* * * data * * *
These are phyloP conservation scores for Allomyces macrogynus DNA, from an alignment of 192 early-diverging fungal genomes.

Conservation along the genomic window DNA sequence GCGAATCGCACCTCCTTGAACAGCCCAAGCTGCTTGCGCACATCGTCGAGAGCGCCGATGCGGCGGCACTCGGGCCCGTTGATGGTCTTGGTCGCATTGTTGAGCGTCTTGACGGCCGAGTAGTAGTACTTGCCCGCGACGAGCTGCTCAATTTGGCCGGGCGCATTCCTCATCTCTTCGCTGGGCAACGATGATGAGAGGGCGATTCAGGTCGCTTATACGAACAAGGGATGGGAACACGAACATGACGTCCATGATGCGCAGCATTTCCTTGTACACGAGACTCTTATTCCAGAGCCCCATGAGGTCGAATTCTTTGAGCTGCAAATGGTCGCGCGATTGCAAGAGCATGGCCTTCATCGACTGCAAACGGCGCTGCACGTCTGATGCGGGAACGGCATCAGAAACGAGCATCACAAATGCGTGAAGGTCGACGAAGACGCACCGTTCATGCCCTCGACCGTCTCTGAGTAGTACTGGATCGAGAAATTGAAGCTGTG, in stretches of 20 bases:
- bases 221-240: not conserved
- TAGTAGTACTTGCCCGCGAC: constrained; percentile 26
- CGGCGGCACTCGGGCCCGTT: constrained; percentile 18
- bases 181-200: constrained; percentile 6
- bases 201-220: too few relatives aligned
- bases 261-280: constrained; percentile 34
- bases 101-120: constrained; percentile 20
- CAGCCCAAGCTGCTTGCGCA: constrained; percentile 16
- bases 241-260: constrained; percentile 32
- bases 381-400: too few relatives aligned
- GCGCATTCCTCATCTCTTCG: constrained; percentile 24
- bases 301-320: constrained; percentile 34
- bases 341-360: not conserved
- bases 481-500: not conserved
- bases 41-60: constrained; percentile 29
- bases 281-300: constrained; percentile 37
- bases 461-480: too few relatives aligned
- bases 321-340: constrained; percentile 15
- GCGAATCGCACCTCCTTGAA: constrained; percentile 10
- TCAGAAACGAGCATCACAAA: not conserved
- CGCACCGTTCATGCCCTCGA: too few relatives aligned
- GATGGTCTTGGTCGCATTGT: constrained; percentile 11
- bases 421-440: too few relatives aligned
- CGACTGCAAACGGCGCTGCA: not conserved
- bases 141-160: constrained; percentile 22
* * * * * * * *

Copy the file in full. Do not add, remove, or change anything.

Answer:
These are phyloP conservation scores for Allomyces macrogynus DNA, from an alignment of 192 early-diverging fungal genomes.

Conservation along the genomic window DNA sequence GCGAATCGCACCTCCTTGAACAGCCCAAGCTGCTTGCGCACATCGTCGAGAGCGCCGATGCGGCGGCACTCGGGCCCGTTGATGGTCTTGGTCGCATTGTTGAGCGTCTTGACGGCCGAGTAGTAGTACTTGCCCGCGACGAGCTGCTCAATTTGGCCGGGCGCATTCCTCATCTCTTCGCTGGGCAACGATGATGAGAGGGCGATTCAGGTCGCTTATACGAACAAGGGATGGGAACACGAACATGACGTCCATGATGCGCAGCATTTCCTTGTACACGAGACTCTTATTCCAGAGCCCCATGAGGTCGAATTCTTTGAGCTGCAAATGGTCGCGCGATTGCAAGAGCATGGCCTTCATCGACTGCAAACGGCGCTGCACGTCTGATGCGGGAACGGCATCAGAAACGAGCATCACAAATGCGTGAAGGTCGACGAAGACGCACCGTTCATGCCCTCGACCGTCTCTGAGTAGTACTGGATCGAGAAATTGAAGCTGTG, in stretches of 20 bases:
- bases 221-240: not conserved
- TAGTAGTACTTGCCCGCGAC: constrained; percentile 26
- CGGCGGCACTCGGGCCCGTT: constrained; percentile 18
- bases 181-200: constrained; percentile 6
- bases 201-220: too few relatives aligned
- bases 261-280: constrained; percentile 34
- bases 101-120: constrained; percentile 20
- CAGCCCAAGCTGCTTGCGCA: constrained; percentile 16
- bases 241-260: constrained; percentile 32
- bases 381-400: too few relatives aligned
- GCGCATTCCTCATCTCTTCG: constrained; percentile 24
- bases 301-320: constrained; percentile 34
- bases 341-360: not conserved
- bases 481-500: not conserved
- bases 41-60: constrained; percentile 29
- bases 281-300: constrained; percentile 37
- bases 461-480: too few relatives aligned
- bases 321-340: constrained; percentile 15
- GCGAATCGCACCTCCTTGAA: constrained; percentile 10
- TCAGAAACGAGCATCACAAA: not conserved
- CGCACCGTTCATGCCCTCGA: too few relatives aligned
- GATGGTCTTGGTCGCATTGT: constrained; percentile 11
- bases 421-440: too few relatives aligned
- CGACTGCAAACGGCGCTGCA: not conserved
- bases 141-160: constrained; percentile 22